I once had an older male client who came to me for some anger management issues. His concern was that he might explode with angry feelings and lash out and physically hit someone. One of the interventions used was to put his beliefs revolving around violence on trial. Its something straight out of cognitive behavioural therapy but is really useful in breaking things down to a factual level. Imagine a ledger, on one side is the evidence FOR the probability he would physically hit someone in the future. On the other side is the evidence AGAINST the probability that he would physically hit someone.
When asked for the evidence for, he responded with because he sometimes felt like hitting people. The felt sensation was accompanied by some imagery of him hitting the person who he conflicted with. This can be summed as saying there was a desire to be physically violent.
The other evidence he presented was that he got into a few fights previously.
The evidence against, was that when he did get into fights it was as a teen and young adult (in 20’s). It had been 25 years since he was physically violent.
The other interesting thing is that when he did feel like hitting someone, he would take a time out, either by going for a walk or trying some relaxation techniques. In his mind though, because he felt explosive, it constituted a fact that he was going to be violent. This eventuated into him being overly self-critical and over time degenerated into self-loathing.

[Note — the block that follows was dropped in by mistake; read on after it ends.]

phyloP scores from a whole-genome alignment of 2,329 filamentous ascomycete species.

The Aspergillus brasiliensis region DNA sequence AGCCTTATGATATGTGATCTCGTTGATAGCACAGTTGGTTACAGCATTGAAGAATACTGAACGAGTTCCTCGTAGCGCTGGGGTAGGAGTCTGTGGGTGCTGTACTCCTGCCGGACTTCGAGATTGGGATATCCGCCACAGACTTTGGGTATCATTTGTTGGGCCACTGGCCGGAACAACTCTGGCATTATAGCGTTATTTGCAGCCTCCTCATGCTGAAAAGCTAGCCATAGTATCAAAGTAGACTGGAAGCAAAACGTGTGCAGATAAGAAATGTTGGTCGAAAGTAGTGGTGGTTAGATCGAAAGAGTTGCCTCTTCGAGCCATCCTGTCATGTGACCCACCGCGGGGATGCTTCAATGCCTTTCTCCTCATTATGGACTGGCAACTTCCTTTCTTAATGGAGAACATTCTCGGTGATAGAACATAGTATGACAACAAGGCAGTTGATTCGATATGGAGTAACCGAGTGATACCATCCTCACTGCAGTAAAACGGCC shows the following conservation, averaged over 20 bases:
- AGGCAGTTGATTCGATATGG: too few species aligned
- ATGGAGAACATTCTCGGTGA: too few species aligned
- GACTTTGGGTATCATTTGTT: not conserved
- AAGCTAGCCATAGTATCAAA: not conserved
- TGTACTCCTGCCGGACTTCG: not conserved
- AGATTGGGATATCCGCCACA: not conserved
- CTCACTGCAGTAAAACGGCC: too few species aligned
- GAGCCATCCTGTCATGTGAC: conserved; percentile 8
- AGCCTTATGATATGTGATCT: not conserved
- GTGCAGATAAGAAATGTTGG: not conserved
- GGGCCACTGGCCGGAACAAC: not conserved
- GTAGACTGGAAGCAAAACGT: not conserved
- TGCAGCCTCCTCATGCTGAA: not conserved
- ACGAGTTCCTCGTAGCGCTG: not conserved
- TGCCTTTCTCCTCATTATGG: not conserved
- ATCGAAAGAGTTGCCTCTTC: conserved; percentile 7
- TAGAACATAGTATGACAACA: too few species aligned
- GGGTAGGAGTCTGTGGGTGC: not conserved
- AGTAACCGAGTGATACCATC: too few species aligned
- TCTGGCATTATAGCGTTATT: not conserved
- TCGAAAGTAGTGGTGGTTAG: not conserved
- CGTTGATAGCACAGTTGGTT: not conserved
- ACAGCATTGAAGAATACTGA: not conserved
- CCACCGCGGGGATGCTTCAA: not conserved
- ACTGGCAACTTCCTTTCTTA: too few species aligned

As we progressed through the list, the evidence against the probability that he would be violent, grew and grew and grew. I can remember the list going down the whole of the page, while the evidence for stayed at those two points mentioned previously. There was a marked difference.
A frequency count of this sort does not tell the whole story. For instance, why was this person having intense reactions to conflict in the first place? But it does give a good indication that the probability for physical violence was low.
On top of all that, he was in therapy trying to work through his issues revolving around anger amongst other things. He was trying to acknowledge a problem and was trying to deal with it more constructively.
The problem was more about learning to manage those intense feelings more constructively. For him those feelings and associated imagery were distressing. Framing the problem in terms of managing periods were the client was distressed brings the situation a little closer to being factual.
The client had a violent upbringing where conflict would often end up in physical violence. One way of thinking about it, is that he was bringing his childhood reminders of anger and violence into situations of conflict in the present. In a sense the present is tainted by frequent abuse as a child.
Every time anger and hurt appeared in his life, it was met with a primitive childhood defence which primarily was centred on the flight/fight response. The keys to helping him was to untangle his childhood defences from his adult functioning.
This took time, energy and lots of persistence on his part, but he eventually he found that the ‘desire to hit others’ diminished with time and that he become adapt at managing his intense feelings.